FIRST, MYSTICAL SYMBOLISM
First on my list is a show that lured me to the Guggenheim for a media preview at 3 pm on Thursday, June 29. This was “Mystical Symbolism: The Salon de la Rose + Croix in Paris, 1892-1897” (through October 4, then at the Peggy Guggenheim Collection, Venice, October 28 through January 7, 2018).
This show is housed in one of the higher-up Tower galleries, off the main rotunda (aka the main ramp). It is modestly scaled, with only about forty works in it, and deals with a particular flavor of late 19th century Symbolism as it manifested itself in the visual arts.
To be more specific, the show centers on a salon organized by a novelist and art critic named Joséphin Péladin (1858-1918).
Péladin was attracted to Rosicrucianism, a belief or philosophy shared by a number of orders or associations with an interest in mysticism, the occult and (maybe) alchemy. However, not being satisfied with any of these other orders or associations, he had founded his own, taking the title of “imperator” or “Super Magician.”
As a critic, he had strong reservations about the official salons of the Académie des Beaux Arts – and about their principal opposition, the impressionists, who showed at the Galerie Durand-Ruel. So he founded a new salon, with a Rosicrucian name (“Rose” and “Croix” obviously being the two components of this name.)
It too premiered at the Galerie Durand-Ruel and lasted six years. All the paintings in this exhibition were shown at one of those six salons.
Some of the subject matter of the paintings here is provocative, with literary, mythological or religious themes. Where the problem arises is with the execution. Péladin invited at least two famous artists he admired, Pierre Puvis de Chavannes & Gustave Moreau, to send work to his Salons. Both said thanks, but no thanks.
Some of their students sent work. Alas, none of them – while clearly influenced by their masters -- were up to the standards of those masters, to judge from this show. Still, it’s unfair to judge the accomplishments of Georges Rouault, one of Moreau’s students, from the very early and not-yet-typical painting of “The Holy Women Mourning Christ” (1895) included here.
One artistic tradition that Péladin obviously didn’t object to was that of the later English Pre-Raphaelites. Another was Art Nouveau. So what doesn’t look like weak imitations of Dante-Gabriel Rossetti or Edward Burne-Jones may look a bit like Alphonse Mucha or Aubrey Beardsley.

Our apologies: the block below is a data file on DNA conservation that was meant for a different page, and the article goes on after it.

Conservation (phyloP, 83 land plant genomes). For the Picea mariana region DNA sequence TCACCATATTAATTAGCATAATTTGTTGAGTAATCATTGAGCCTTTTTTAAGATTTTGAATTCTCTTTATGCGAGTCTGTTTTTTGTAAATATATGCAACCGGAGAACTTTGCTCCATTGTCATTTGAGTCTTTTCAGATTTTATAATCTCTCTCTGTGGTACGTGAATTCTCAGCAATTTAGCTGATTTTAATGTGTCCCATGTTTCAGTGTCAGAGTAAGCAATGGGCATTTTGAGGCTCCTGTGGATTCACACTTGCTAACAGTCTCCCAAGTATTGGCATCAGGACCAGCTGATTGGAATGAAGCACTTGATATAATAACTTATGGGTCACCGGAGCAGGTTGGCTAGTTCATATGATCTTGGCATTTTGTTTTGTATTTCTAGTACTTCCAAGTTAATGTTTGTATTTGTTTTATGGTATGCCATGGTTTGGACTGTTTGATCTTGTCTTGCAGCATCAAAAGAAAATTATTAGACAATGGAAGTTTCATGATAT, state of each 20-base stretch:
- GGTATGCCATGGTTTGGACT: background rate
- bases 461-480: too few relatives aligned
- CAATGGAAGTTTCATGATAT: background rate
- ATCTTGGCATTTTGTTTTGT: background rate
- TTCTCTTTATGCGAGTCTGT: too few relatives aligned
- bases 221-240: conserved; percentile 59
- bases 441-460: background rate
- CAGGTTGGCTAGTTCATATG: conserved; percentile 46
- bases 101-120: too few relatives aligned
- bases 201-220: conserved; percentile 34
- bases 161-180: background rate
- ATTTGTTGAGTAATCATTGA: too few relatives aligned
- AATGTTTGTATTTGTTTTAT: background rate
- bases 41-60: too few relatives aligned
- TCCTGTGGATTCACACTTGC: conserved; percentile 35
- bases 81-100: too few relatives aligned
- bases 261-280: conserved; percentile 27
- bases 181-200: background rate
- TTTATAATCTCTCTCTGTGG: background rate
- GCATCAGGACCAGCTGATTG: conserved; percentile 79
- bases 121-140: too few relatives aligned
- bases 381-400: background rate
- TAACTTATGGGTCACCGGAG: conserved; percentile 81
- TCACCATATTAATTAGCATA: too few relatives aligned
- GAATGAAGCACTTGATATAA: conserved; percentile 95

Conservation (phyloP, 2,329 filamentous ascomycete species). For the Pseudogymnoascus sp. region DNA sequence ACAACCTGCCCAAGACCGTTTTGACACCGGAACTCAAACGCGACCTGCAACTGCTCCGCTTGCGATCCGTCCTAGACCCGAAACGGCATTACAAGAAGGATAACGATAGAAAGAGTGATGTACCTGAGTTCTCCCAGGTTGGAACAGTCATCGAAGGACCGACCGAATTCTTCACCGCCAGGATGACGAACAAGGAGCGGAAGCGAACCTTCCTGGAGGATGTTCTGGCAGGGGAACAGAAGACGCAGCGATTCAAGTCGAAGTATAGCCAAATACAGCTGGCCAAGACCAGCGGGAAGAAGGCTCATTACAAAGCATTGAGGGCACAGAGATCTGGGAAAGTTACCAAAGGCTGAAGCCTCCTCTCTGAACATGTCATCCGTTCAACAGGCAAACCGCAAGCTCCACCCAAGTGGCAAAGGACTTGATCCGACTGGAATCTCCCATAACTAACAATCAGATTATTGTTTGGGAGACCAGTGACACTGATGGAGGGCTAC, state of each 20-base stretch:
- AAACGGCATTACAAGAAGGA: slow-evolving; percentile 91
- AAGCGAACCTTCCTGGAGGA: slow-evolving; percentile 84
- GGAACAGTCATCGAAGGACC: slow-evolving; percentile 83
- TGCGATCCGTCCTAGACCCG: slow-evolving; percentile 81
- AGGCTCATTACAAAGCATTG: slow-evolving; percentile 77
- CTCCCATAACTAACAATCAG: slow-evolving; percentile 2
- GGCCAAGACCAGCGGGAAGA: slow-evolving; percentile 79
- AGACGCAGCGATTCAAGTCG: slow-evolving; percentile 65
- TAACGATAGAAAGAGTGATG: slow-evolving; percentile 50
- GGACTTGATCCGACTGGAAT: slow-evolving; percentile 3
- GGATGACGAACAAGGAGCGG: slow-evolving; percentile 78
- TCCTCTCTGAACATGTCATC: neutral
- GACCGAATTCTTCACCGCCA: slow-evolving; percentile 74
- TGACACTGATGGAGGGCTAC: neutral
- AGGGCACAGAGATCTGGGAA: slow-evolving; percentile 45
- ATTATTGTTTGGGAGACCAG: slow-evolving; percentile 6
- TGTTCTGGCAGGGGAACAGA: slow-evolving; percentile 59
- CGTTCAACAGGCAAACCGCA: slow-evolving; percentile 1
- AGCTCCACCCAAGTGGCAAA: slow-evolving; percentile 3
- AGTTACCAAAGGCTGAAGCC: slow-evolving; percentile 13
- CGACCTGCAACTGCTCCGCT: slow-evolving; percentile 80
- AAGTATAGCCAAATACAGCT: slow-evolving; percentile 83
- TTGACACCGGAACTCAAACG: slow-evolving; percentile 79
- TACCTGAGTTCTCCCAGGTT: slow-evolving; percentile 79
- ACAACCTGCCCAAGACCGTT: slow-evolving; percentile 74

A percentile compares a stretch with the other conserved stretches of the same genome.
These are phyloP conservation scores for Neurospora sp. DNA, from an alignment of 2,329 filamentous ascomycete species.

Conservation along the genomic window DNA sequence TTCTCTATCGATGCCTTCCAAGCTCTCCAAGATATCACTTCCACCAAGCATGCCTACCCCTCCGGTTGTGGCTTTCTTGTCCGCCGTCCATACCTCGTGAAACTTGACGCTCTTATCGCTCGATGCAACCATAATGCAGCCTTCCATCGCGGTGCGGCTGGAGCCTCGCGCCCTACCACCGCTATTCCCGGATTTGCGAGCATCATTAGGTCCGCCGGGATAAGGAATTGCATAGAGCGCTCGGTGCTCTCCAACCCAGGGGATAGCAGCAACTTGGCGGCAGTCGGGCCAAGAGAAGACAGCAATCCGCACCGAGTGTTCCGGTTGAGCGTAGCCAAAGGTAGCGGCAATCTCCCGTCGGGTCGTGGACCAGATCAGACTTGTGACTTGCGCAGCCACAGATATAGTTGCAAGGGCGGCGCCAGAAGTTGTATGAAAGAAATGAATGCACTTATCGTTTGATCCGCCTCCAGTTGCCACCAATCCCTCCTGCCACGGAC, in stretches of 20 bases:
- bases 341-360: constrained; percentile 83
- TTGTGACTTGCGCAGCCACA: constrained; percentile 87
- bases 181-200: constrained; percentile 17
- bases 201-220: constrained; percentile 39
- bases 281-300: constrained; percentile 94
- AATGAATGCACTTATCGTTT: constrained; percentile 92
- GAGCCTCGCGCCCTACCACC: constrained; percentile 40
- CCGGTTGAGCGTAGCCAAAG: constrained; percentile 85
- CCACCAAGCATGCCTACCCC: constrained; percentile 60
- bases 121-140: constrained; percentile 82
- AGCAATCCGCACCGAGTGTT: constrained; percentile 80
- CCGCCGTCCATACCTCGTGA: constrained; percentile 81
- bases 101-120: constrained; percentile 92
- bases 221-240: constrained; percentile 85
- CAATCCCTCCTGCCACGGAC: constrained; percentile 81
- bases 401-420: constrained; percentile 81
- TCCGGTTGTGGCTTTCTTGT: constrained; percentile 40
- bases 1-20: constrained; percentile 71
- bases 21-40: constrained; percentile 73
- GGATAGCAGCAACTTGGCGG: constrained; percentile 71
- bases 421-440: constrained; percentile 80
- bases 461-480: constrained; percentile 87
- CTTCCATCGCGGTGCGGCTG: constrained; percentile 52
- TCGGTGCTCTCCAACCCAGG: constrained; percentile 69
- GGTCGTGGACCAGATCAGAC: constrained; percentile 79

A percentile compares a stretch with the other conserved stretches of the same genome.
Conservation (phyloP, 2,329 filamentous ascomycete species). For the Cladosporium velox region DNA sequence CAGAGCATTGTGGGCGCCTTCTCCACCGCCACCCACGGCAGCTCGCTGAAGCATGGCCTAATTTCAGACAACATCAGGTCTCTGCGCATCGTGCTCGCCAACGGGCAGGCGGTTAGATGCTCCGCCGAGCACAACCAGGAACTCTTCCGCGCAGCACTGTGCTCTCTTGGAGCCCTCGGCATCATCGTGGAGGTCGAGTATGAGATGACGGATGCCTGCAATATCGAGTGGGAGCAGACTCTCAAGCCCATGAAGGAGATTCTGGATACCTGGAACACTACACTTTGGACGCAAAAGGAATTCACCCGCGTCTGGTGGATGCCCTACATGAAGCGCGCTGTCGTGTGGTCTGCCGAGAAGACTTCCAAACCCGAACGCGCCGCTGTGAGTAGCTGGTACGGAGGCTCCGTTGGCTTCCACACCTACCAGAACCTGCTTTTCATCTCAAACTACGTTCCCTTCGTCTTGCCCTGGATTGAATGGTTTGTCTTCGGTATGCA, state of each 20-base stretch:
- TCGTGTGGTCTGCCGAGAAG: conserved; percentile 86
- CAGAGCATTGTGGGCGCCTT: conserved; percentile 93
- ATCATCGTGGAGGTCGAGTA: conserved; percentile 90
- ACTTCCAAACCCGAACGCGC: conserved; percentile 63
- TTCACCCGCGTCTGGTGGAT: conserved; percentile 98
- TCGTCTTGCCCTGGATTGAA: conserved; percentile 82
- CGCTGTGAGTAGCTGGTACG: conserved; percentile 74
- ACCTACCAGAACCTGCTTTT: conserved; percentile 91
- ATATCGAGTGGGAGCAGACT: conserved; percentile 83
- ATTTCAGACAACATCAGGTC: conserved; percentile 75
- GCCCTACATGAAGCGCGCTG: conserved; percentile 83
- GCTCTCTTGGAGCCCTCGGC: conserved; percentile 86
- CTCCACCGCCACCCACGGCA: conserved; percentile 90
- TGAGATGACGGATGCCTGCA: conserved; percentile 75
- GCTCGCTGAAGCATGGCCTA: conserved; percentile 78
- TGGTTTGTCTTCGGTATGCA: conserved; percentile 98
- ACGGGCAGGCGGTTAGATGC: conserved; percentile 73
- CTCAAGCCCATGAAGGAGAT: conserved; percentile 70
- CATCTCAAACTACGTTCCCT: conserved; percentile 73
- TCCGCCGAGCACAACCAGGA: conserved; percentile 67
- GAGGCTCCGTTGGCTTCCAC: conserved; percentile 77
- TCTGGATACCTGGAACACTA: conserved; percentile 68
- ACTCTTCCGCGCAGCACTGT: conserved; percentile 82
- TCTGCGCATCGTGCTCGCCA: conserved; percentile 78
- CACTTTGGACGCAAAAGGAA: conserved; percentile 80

There seem to be two types of women favored by these painters, the seductive femme fatale and the innocent femme fragile. But the commoner femmes fragiles here tend to lack the zing of the less frequent femmes fatales.
Still, there are some strong paintings in this show, including three striking portraits of Péladin himself, lined up together. The first, by Marcellin Desboutin, shows the “imperator” at three-quarter length in a luscious black satin jacket and a lace jabot (1891).
The second, by Alexandre Séon, shows him full-length in a monk-like purple robe (1891), and the third, by Jean Delville, also shows him full-length in what the label calls “choir dress,” a priest-like white robe with a cross embroidered at the neck (1895).
Also impressive are “The Disappointed Souls” (1892), a long horizontal, hypnotic study of five depressed-looking, crouching men on a bench by Ferdinand Hodler, a Swiss artist, and a dandy femme fatale by the Belgian Fernand Khnopff, enigmatically entitled “I Lock the Door Upon Myself” (1891).
The whole ambiance, with dark maroon-colored walls, dark blue curtains sheathing the windows, and unusually comfy dark blue velour-like sofas and light blue-green velour-like ottomans (both from Roche Bobois) is just like a cool mountain cave and a great escape from the heat of Manhattan streets.
As it’s not a terribly big show, you don’t get exhausted looking at all the art. I’m sure the catalog is impressive, too, if you want to read all about it. The show was organized by the Guggenheim’s Vivien Greene, with the assistance of its Ylinka Barotto, and Dr. Greene also edited the catalog.
Moreover, the media preview was a blast. Normally, media previews are held in the morning and you get coffee or tea (and sometimes juice). But as this one was in the afternoon, we had a choice of red or white wine, fancy bottled water, and soft drinks.
I was told a record-shattering number of art critics turned out –like maybe 100??? They should have previews in the afternoon more often.
If it’s masterpieces you want, the Guggenheim can accommodate you with those, too. Though you must have seen at least some of them before, you have never seen so many of them on display all together.
They occupy the entire ramp/rotunda with over 170 stellar examples of painting, sculpture and so on by more than 70 artists, ranging from Pissarro to Pollock – and they are all from the Guggenheim’s permanent collection.
That is because the show is “Visionaries: Creating a Modern Guggenheim” (through September 6). As organized by the Guggenheim’s Megan Fontanella (with assistance from Ylinka Barotto), it’s dedicated to sharing the glories donated to the museum by six of its most prescient and generous benefactors.
The six begin with Solomon R. Guggenheim himself (1861-1949), the mining magnate who started it all by collecting art (with his wife, Irene Rothschild Guggenheim) from the 1890s onward, but only seems to have switched over to modern art in the late 1920s, after he met the Baroness Hilla Rebay von Ehrenweisen (1890-1967).
Rebay is the second visionary honored in this show. Although very few works in it actually come from her collection, her dual roles as advisor to Guggenheim and first director of his museum (initially called the “Museum of Non-Objective Painting”) were crucial to the collection’s formation.
An Alsatian aristocrat who’d studied art as a young woman, she’d become enamored of a Kandinsky-like abstract painter, Rudolf Bauer, and shared his enthusiasm for abstract painting – especially that of Kandinsky.
When she immigrated to the US in 1927, she brought some of Bauer’s paintings with her, and hung them in her studio. When Guggenheim came to have his portrait painted by her, he saw these paintings and listened to what she had to say about them. The rest, as they say, is history.